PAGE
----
You consciously do the grip and grin. But you may unconsciously perform the shake and sniff.
After pumping a person's hand during a greeting, some people take that moment of body-language reading to a deeper level, absentmindedly trying to detect traces of information from the scents left on their palms, new science suggests.
Israeli researchers watched as people used the first moments after a handshake to get a good whiff of the person they just met, lifting their right hands to their noses multiple times, according to the study published in the journal eLife.
After a handshake, “people had their hands at their noses 22 percent of the time,” said coauthor Noam Sobel, a professor and chair of the department of neurobiology at the Weizmann Institute of Science in Rehovot, Israel.
“That is crazy!" Sobel added. "You look at the videos of people and wonder: how did we not notice this before?”
Sobel and colleagues first checked to see if a handshake could actually transfer the kinds of specialized chemicals that are known to spark a response in the nose. Experimenters with latex gloves shook hands with study volunteers and, sure enough, when the gloves were examined, they had easily detectible amounts of the chemicals.
In another experiment, 153 volunteers—unaware researchers had them on hidden camera—were greeted as they sat waiting for the study to begin. Half got a handshake, the rest did not. The researchers secretly filmed the volunteers before, during and after the greeting. After that hello shake, there was a lot of hand sniffing, or at least a lot of hands being raised to the nose.
To verify that people were actually smelling their hands, the researchers fitted another 33 volunteers with nasal catheters to measure breathing. To disguise the purpose of that experiment, the volunteers also were equipped with electrodes from an EEG device. The nasal catheters told the whole story: when a hand was close to the nose, airflow through the nostrils doubled.
The behavior is such an unconscious act that even when the researchers revealed the purpose of the study, many volunteers denied they were sniffing their hands.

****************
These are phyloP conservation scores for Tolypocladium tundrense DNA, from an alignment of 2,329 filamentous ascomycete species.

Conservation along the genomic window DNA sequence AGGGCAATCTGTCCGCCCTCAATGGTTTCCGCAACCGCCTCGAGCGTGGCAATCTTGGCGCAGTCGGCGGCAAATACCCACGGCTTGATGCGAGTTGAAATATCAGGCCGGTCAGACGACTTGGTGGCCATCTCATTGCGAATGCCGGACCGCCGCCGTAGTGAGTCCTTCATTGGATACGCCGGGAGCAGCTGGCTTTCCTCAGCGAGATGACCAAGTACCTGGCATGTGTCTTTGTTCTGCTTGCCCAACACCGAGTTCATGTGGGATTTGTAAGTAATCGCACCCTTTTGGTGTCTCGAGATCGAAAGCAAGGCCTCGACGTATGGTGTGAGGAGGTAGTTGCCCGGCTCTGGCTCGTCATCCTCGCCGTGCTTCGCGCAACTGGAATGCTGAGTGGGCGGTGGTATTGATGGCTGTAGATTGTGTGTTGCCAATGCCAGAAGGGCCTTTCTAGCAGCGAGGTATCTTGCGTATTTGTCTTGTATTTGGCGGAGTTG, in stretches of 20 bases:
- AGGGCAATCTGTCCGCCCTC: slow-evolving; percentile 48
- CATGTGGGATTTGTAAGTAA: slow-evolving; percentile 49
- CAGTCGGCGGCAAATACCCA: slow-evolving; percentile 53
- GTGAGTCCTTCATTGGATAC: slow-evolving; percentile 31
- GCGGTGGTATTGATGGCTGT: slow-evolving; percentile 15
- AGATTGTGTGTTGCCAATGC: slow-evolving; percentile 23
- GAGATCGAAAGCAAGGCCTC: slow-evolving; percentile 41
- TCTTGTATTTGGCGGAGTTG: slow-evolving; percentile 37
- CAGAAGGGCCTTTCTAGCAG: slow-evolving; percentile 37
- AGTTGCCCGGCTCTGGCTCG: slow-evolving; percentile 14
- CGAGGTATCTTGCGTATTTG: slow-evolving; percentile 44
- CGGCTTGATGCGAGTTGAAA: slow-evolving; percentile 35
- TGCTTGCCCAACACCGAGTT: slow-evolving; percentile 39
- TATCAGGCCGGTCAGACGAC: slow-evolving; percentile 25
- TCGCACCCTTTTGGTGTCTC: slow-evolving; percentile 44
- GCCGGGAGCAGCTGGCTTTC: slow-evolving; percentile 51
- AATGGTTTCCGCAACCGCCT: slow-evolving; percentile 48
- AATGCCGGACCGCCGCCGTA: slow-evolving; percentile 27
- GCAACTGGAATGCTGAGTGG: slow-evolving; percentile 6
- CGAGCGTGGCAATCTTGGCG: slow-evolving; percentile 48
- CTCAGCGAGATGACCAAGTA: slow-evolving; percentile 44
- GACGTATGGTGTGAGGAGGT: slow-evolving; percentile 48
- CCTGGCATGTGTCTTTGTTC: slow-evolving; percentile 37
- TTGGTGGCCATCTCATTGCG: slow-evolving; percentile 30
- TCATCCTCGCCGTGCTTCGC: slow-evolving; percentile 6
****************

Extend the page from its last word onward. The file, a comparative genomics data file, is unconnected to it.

“Everyone was blown away when we showed them their own videos,” Sobel said. “It was universal. Nobody was aware of this behavior.”
Sobel suspects that over time hand sniffing evolved as a surreptitious and socially acceptable way to evaluate others.
In the animal world, overt sniffing is a way of scoping out newbies. Humanity, on the other hand, has evolved to find ways to cover up our scents.
“The bottom line,” Sobel said, “is that like all mammals, we communicate using chemosignals. Other mammals—rats, mice, dogs and cats—very overtly sniff each other. That’s not acceptable with strangers in our culture. So we’ve evolved a mechanism to obtain the information in an acceptable way.”
The new research is “very creative and very, very interesting,” said Helen Fisher, a senior research fellow at the Kinsey Institute. “This article is really showing that a lot of olfactory signals are still being sent and people are, in spite of themselves, picking up on them and responding.”
Thus sniffing remained important since humans evolved: figuring out whether the person in front of you is friend or foe, Fisher said.
“You learn a lot from touching a hand,” she added. “Is it clammy? Maybe it’s not a real solid handshake. We instantly notice those things because we’re trying to size this person up. We feel someone is rude if they don’t stick out their hands and shake ours. Maybe that’s not just about social disinterest, but also that they are not allowing us to collect data on who they are and what their intensions are.”
While it’s not clear yet what kind of information people are extracting from smelling hands post-greeting, there’s no question we are constantly processing smells, said Pamela Dalton, an olfactory researcher at the Monell Chemical Senses Center.
Studies at Monell have shown that people can actually “smell” stress. Researchers there introduced volunteers to a cleaned up version of sweat that came from someone who was stressed. “It affected how they felt and how they made judgments about other people,” Dalton said. “It had no smell and they weren’t aware they were smelling anything.”
Linda Carroll is a regular contributor to NBCNews.com and TODAY.com. She is co-author of "The Concussion Crisis: Anatomy of a Silent Epidemic” and the recently published “Duel for the Crown: Affirmed, Alydar, and Racing’s Greatest Rivalry”